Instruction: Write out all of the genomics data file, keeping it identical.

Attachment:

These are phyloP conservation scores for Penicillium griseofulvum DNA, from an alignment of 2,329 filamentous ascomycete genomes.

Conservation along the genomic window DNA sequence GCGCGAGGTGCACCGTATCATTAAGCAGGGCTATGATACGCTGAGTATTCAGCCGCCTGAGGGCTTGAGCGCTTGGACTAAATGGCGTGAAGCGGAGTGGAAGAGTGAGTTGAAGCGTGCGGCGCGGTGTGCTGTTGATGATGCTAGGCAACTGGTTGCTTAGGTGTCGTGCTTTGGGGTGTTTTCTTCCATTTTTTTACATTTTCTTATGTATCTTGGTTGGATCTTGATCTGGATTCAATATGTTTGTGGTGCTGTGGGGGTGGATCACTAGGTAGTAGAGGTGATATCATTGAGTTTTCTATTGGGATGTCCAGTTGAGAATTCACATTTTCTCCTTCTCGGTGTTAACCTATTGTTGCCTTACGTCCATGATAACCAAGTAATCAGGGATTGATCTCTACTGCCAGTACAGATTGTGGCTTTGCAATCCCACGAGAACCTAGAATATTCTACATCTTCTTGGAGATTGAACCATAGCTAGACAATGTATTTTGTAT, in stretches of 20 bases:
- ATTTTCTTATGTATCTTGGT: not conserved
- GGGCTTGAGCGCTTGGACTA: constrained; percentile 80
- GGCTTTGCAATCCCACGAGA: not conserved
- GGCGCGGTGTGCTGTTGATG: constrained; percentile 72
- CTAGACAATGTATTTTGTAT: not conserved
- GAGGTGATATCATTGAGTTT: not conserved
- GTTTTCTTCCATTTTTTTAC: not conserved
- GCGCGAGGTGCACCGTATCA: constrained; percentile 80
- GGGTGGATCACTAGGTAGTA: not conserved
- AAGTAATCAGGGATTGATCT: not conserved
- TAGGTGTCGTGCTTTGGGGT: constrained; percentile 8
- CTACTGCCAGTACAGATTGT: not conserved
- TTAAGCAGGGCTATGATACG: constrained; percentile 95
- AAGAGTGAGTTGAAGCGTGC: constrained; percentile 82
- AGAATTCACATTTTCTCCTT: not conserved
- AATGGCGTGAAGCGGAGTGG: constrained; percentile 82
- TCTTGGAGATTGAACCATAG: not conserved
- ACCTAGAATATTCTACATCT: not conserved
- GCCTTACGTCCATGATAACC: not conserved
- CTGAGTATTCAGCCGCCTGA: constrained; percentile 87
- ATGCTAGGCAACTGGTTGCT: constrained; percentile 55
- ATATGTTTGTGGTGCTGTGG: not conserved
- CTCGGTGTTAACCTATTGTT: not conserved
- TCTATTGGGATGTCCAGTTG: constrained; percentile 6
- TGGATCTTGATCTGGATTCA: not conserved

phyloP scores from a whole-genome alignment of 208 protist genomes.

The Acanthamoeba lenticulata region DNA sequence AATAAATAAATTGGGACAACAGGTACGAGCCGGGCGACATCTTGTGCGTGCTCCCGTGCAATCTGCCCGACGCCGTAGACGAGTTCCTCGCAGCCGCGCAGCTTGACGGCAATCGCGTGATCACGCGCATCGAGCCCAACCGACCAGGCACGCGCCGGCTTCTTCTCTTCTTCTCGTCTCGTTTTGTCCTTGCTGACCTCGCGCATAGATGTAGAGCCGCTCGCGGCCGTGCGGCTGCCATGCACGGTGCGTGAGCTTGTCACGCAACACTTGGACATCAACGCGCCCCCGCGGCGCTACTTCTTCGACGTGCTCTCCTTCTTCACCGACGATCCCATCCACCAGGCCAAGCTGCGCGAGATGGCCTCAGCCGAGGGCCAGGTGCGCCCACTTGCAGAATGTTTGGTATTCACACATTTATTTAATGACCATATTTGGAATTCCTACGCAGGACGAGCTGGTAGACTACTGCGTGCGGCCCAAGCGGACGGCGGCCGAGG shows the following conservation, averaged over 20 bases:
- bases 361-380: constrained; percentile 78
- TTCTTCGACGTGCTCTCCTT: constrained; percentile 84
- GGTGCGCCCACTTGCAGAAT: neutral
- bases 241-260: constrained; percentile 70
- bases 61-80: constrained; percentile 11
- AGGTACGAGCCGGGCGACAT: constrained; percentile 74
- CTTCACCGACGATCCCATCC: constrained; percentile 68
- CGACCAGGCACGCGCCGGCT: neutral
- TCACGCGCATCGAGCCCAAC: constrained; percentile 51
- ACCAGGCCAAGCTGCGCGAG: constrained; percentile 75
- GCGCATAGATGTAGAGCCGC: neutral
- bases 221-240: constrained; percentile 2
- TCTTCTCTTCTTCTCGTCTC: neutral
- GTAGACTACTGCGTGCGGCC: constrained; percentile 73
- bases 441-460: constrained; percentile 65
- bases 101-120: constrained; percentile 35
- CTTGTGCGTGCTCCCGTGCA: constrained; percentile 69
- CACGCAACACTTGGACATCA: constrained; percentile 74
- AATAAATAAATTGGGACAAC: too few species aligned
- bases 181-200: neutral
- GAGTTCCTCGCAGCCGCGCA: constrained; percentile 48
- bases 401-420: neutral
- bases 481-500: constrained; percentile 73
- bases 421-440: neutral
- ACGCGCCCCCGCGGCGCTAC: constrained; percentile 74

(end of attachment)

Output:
These are phyloP conservation scores for Penicillium griseofulvum DNA, from an alignment of 2,329 filamentous ascomycete genomes.

Conservation along the genomic window DNA sequence GCGCGAGGTGCACCGTATCATTAAGCAGGGCTATGATACGCTGAGTATTCAGCCGCCTGAGGGCTTGAGCGCTTGGACTAAATGGCGTGAAGCGGAGTGGAAGAGTGAGTTGAAGCGTGCGGCGCGGTGTGCTGTTGATGATGCTAGGCAACTGGTTGCTTAGGTGTCGTGCTTTGGGGTGTTTTCTTCCATTTTTTTACATTTTCTTATGTATCTTGGTTGGATCTTGATCTGGATTCAATATGTTTGTGGTGCTGTGGGGGTGGATCACTAGGTAGTAGAGGTGATATCATTGAGTTTTCTATTGGGATGTCCAGTTGAGAATTCACATTTTCTCCTTCTCGGTGTTAACCTATTGTTGCCTTACGTCCATGATAACCAAGTAATCAGGGATTGATCTCTACTGCCAGTACAGATTGTGGCTTTGCAATCCCACGAGAACCTAGAATATTCTACATCTTCTTGGAGATTGAACCATAGCTAGACAATGTATTTTGTAT, in stretches of 20 bases:
- ATTTTCTTATGTATCTTGGT: not conserved
- GGGCTTGAGCGCTTGGACTA: constrained; percentile 80
- GGCTTTGCAATCCCACGAGA: not conserved
- GGCGCGGTGTGCTGTTGATG: constrained; percentile 72
- CTAGACAATGTATTTTGTAT: not conserved
- GAGGTGATATCATTGAGTTT: not conserved
- GTTTTCTTCCATTTTTTTAC: not conserved
- GCGCGAGGTGCACCGTATCA: constrained; percentile 80
- GGGTGGATCACTAGGTAGTA: not conserved
- AAGTAATCAGGGATTGATCT: not conserved
- TAGGTGTCGTGCTTTGGGGT: constrained; percentile 8
- CTACTGCCAGTACAGATTGT: not conserved
- TTAAGCAGGGCTATGATACG: constrained; percentile 95
- AAGAGTGAGTTGAAGCGTGC: constrained; percentile 82
- AGAATTCACATTTTCTCCTT: not conserved
- AATGGCGTGAAGCGGAGTGG: constrained; percentile 82
- TCTTGGAGATTGAACCATAG: not conserved
- ACCTAGAATATTCTACATCT: not conserved
- GCCTTACGTCCATGATAACC: not conserved
- CTGAGTATTCAGCCGCCTGA: constrained; percentile 87
- ATGCTAGGCAACTGGTTGCT: constrained; percentile 55
- ATATGTTTGTGGTGCTGTGG: not conserved
- CTCGGTGTTAACCTATTGTT: not conserved
- TCTATTGGGATGTCCAGTTG: constrained; percentile 6
- TGGATCTTGATCTGGATTCA: not conserved

phyloP scores from a whole-genome alignment of 208 protist genomes.

The Acanthamoeba lenticulata region DNA sequence AATAAATAAATTGGGACAACAGGTACGAGCCGGGCGACATCTTGTGCGTGCTCCCGTGCAATCTGCCCGACGCCGTAGACGAGTTCCTCGCAGCCGCGCAGCTTGACGGCAATCGCGTGATCACGCGCATCGAGCCCAACCGACCAGGCACGCGCCGGCTTCTTCTCTTCTTCTCGTCTCGTTTTGTCCTTGCTGACCTCGCGCATAGATGTAGAGCCGCTCGCGGCCGTGCGGCTGCCATGCACGGTGCGTGAGCTTGTCACGCAACACTTGGACATCAACGCGCCCCCGCGGCGCTACTTCTTCGACGTGCTCTCCTTCTTCACCGACGATCCCATCCACCAGGCCAAGCTGCGCGAGATGGCCTCAGCCGAGGGCCAGGTGCGCCCACTTGCAGAATGTTTGGTATTCACACATTTATTTAATGACCATATTTGGAATTCCTACGCAGGACGAGCTGGTAGACTACTGCGTGCGGCCCAAGCGGACGGCGGCCGAGG shows the following conservation, averaged over 20 bases:
- bases 361-380: constrained; percentile 78
- TTCTTCGACGTGCTCTCCTT: constrained; percentile 84
- GGTGCGCCCACTTGCAGAAT: neutral
- bases 241-260: constrained; percentile 70
- bases 61-80: constrained; percentile 11
- AGGTACGAGCCGGGCGACAT: constrained; percentile 74
- CTTCACCGACGATCCCATCC: constrained; percentile 68
- CGACCAGGCACGCGCCGGCT: neutral
- TCACGCGCATCGAGCCCAAC: constrained; percentile 51
- ACCAGGCCAAGCTGCGCGAG: constrained; percentile 75
- GCGCATAGATGTAGAGCCGC: neutral
- bases 221-240: constrained; percentile 2
- TCTTCTCTTCTTCTCGTCTC: neutral
- GTAGACTACTGCGTGCGGCC: constrained; percentile 73
- bases 441-460: constrained; percentile 65
- bases 101-120: constrained; percentile 35
- CTTGTGCGTGCTCCCGTGCA: constrained; percentile 69
- CACGCAACACTTGGACATCA: constrained; percentile 74
- AATAAATAAATTGGGACAAC: too few species aligned
- bases 181-200: neutral
- GAGTTCCTCGCAGCCGCGCA: constrained; percentile 48
- bases 401-420: neutral
- bases 481-500: constrained; percentile 73
- bases 421-440: neutral
- ACGCGCCCCCGCGGCGCTAC: constrained; percentile 74